A teenager has helped more than 2,000 people and raised thousands of pounds since the start of the pandemic – including most recently completing 12 acts of Christmas kindness
Since March 2020, Sebbie Hall has helped more than 2,000 people and raised over £42,000 through giving to strangers.
The selfless teen, who has physical and learning difficulties, wanted to help vulnerable young people communicate during lockdowns, so started raising money through acts of kindness.
He’s carried out a random act of kindness every day of the pandemic has recently completed his giving mission with 12 acts of Christmas kindness over the holidays.
His kindnesses – which have been hailed by the Prime Minister – include handing out flowers, teddies and even lotto tickets in the street.
Sebbie, 18, carried out his last daily act yesterday and for his final gift he handed a teddy to the Duchess of Devonshire at Chatsworth house where he went to enjoy the Christmas lights.
Ashley Hall / SWNS)
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He said: “I really wanted to give her a teddy because I liked the lights so much.”
His mum, Ashley, 51, commented: “It was lovely, it was his last act of kindness and he told the staff he wanted to give her a teddy so they went and got the Duchess: it meant so much to Sebbie.
“We’re so proud of Sebbie for everything he has done: he just has such energy and is so generous.”
The recent 12 acts of Christmas also included giving a tablet to a child with special educational needs and two pairs of gloves as part of a bag of donations to a refugee centre.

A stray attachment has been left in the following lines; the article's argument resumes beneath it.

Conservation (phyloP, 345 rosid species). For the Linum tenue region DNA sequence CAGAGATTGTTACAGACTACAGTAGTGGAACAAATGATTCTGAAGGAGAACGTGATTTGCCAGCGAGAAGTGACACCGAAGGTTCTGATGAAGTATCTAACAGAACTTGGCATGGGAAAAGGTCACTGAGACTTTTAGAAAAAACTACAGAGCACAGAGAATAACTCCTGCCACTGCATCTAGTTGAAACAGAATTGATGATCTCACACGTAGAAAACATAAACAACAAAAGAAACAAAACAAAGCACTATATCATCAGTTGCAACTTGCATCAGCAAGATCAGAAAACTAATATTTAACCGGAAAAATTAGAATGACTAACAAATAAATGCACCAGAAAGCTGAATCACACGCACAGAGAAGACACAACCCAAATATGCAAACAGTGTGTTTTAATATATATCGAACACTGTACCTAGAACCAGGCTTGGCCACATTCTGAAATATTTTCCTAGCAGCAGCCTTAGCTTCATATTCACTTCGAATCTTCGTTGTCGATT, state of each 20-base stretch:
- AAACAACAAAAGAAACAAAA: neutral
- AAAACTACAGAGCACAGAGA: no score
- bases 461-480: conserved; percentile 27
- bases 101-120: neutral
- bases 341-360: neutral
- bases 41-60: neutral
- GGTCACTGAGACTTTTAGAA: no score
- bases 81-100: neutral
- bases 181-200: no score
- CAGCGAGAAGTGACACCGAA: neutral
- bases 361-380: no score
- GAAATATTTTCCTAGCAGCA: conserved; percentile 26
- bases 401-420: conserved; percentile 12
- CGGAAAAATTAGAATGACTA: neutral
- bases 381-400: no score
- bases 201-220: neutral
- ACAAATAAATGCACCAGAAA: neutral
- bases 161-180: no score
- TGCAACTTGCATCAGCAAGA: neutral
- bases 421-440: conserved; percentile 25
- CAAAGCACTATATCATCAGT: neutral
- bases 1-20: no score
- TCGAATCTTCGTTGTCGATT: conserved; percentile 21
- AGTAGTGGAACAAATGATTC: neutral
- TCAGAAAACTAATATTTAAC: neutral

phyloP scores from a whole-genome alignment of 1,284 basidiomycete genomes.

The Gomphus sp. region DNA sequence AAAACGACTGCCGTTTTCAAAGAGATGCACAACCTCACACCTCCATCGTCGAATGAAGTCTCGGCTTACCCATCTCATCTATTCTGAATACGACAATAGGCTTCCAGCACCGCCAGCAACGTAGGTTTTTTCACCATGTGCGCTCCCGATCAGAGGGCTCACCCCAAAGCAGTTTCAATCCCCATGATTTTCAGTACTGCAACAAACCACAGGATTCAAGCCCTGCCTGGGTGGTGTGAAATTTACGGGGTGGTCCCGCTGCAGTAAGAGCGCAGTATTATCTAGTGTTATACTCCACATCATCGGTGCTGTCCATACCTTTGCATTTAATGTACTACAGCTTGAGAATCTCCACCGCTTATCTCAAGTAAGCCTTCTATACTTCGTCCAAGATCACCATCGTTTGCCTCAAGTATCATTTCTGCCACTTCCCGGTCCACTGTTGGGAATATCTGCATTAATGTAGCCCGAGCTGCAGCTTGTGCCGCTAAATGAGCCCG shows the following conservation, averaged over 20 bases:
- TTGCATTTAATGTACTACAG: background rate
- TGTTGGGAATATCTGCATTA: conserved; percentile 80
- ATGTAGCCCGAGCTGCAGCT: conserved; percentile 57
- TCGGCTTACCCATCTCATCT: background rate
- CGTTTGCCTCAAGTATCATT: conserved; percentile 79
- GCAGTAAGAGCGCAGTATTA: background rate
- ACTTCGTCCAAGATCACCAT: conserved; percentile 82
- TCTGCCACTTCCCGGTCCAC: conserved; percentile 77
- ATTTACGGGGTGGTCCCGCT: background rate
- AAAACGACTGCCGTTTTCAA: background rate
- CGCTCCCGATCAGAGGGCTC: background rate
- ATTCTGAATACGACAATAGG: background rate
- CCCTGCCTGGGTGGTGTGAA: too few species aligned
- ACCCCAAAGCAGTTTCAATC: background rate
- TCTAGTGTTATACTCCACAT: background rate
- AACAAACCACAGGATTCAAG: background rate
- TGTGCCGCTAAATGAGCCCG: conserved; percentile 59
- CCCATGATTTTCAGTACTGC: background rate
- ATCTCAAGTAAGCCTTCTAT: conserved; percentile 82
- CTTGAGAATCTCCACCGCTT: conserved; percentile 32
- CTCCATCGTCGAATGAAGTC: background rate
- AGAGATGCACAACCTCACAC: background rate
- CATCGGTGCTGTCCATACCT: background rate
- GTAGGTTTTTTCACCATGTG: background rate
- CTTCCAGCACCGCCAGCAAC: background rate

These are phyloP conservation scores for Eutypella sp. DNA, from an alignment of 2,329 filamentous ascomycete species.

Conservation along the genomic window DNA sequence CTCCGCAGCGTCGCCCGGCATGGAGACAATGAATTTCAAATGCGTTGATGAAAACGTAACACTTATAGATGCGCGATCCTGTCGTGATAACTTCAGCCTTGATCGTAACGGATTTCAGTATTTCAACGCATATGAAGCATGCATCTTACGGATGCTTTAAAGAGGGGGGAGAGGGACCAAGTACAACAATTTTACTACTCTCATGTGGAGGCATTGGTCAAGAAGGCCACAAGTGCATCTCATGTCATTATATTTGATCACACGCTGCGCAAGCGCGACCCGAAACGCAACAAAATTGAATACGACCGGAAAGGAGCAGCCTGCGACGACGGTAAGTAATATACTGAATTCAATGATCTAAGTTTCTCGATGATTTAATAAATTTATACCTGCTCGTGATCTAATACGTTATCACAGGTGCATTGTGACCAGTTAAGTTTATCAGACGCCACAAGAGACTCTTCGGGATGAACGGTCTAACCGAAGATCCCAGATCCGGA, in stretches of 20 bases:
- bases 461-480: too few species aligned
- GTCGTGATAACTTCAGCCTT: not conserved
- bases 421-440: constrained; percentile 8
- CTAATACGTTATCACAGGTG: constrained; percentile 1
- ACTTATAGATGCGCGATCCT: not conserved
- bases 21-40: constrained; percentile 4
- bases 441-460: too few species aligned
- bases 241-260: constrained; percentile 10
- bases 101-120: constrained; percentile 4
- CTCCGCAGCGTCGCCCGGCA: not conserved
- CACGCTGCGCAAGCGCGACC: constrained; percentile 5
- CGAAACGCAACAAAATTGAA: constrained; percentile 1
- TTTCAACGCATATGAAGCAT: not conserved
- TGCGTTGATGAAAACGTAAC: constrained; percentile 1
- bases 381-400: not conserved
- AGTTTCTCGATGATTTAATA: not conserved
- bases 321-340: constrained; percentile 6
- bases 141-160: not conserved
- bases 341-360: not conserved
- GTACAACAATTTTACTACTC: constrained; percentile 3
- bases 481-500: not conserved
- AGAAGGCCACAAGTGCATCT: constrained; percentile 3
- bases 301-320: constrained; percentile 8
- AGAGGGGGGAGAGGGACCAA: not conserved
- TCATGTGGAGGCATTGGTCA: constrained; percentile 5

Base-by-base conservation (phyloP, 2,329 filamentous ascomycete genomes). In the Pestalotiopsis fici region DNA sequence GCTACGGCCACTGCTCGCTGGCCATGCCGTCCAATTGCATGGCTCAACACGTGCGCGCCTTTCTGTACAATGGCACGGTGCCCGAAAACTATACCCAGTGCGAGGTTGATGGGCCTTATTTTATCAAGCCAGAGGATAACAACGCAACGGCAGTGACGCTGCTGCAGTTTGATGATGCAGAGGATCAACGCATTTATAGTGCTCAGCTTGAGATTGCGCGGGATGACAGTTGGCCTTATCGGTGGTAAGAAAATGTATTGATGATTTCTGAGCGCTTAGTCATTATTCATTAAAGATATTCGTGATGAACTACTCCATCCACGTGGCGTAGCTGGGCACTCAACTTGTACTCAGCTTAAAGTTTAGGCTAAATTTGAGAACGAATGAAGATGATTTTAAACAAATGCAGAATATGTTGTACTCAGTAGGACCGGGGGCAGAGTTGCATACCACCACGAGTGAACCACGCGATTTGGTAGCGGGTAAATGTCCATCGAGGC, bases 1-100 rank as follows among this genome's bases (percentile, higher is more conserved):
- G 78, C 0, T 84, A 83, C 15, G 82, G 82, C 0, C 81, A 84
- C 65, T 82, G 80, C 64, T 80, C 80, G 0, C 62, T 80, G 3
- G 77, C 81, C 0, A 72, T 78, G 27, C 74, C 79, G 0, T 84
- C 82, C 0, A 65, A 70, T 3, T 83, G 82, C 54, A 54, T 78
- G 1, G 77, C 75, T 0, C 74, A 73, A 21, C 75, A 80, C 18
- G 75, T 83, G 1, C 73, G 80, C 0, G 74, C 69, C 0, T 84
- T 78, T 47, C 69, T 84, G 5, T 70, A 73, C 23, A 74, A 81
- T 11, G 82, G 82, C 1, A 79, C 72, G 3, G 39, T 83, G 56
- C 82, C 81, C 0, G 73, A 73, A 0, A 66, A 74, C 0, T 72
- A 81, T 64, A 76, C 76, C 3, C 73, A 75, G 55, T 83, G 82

Ashley Hall / SWNS)
As well as this, he donated three chickens to a food bank, four jars of lemon curd to a church to help homeless people, delivered doughnuts to Westmidlands fire station, and paid for six people to park their cars from his pocket money.
Moreover, Sebbie gave out seven chocolate hampers to children, eight donated two litres of milk to a women’s refuge, handed out nine yellow roses to strangers, then ten teddies.
Finally, he cleaned 11 car windscreens and delivered 12 letters from 12 separate houses to 12 different post boxes.
With the funds he has raised, kind Sebbie has set up an arts hub and will continue his giving through a foundation to support disabled or vulnerable children.
Sebbie, from near Lichfield, Staffordshire, said he just likes to make people smile.
Ashley Hall / SWNS)
This week celebrities have joined the teen in his giving, with Ricky Wild tweeting a challenge for his friends to tag each other so Sebbie can sing them a song – after Sebbie shared a clip of himself singing to “We’re the kids of America.”
So far Sebbie has sung to “Set Me Free” for Kim Wild, to “I Won’t Let the Sun Go Down On Me” for Nick Kershaw, and to “Vienna” for Midge Ure.
Sebbie’s even received a personal message from Fireman Sam and the gang at Ponty Pandy.
The constant giver has won numerous awards for his initiative and attended a royal carol service at Westminster Abbey earlier this month – after an invitation from the Duchess of Cambridge.
“He has inspired so many others, said Ashley.
“It’s like this lovely ripple effect going out from him. It’s fabulous. The money’s very important and he’s been able to create real change.”
Sebbie added: “I felt so proud at Westminster. It’s my dream to be on breakfast telly and meet Ant and Dec.”
Sebbie’s giving started when he wanted to donate his own iPad to a friend who didn’t have one, so Ashley and dad Craig, 54, suggested he could help more people by raising money.
The teen’s disabilities are a result of a chromosomal alteration discovered when he was aged just one.
Mum Ashley explained the positive responses to Sebbie’s acts of kindness have boosted his confidence so much that it has improved his verbal communication.
She said: “I’m immensely proud of him. I couldn’t be more proud. The impact of his kindness has been incredible.
“I look at him daily and I can’t believe that he is doing this. He knows so much and is so empathetic.
“The biggest thing for him is that this has shown kindness comes back to you.”
To donate to Sebbie’s fundraiser, visit: Donate to help young people who are isolated because of disadvantage/disability by doing daily acts of kindness for random strangers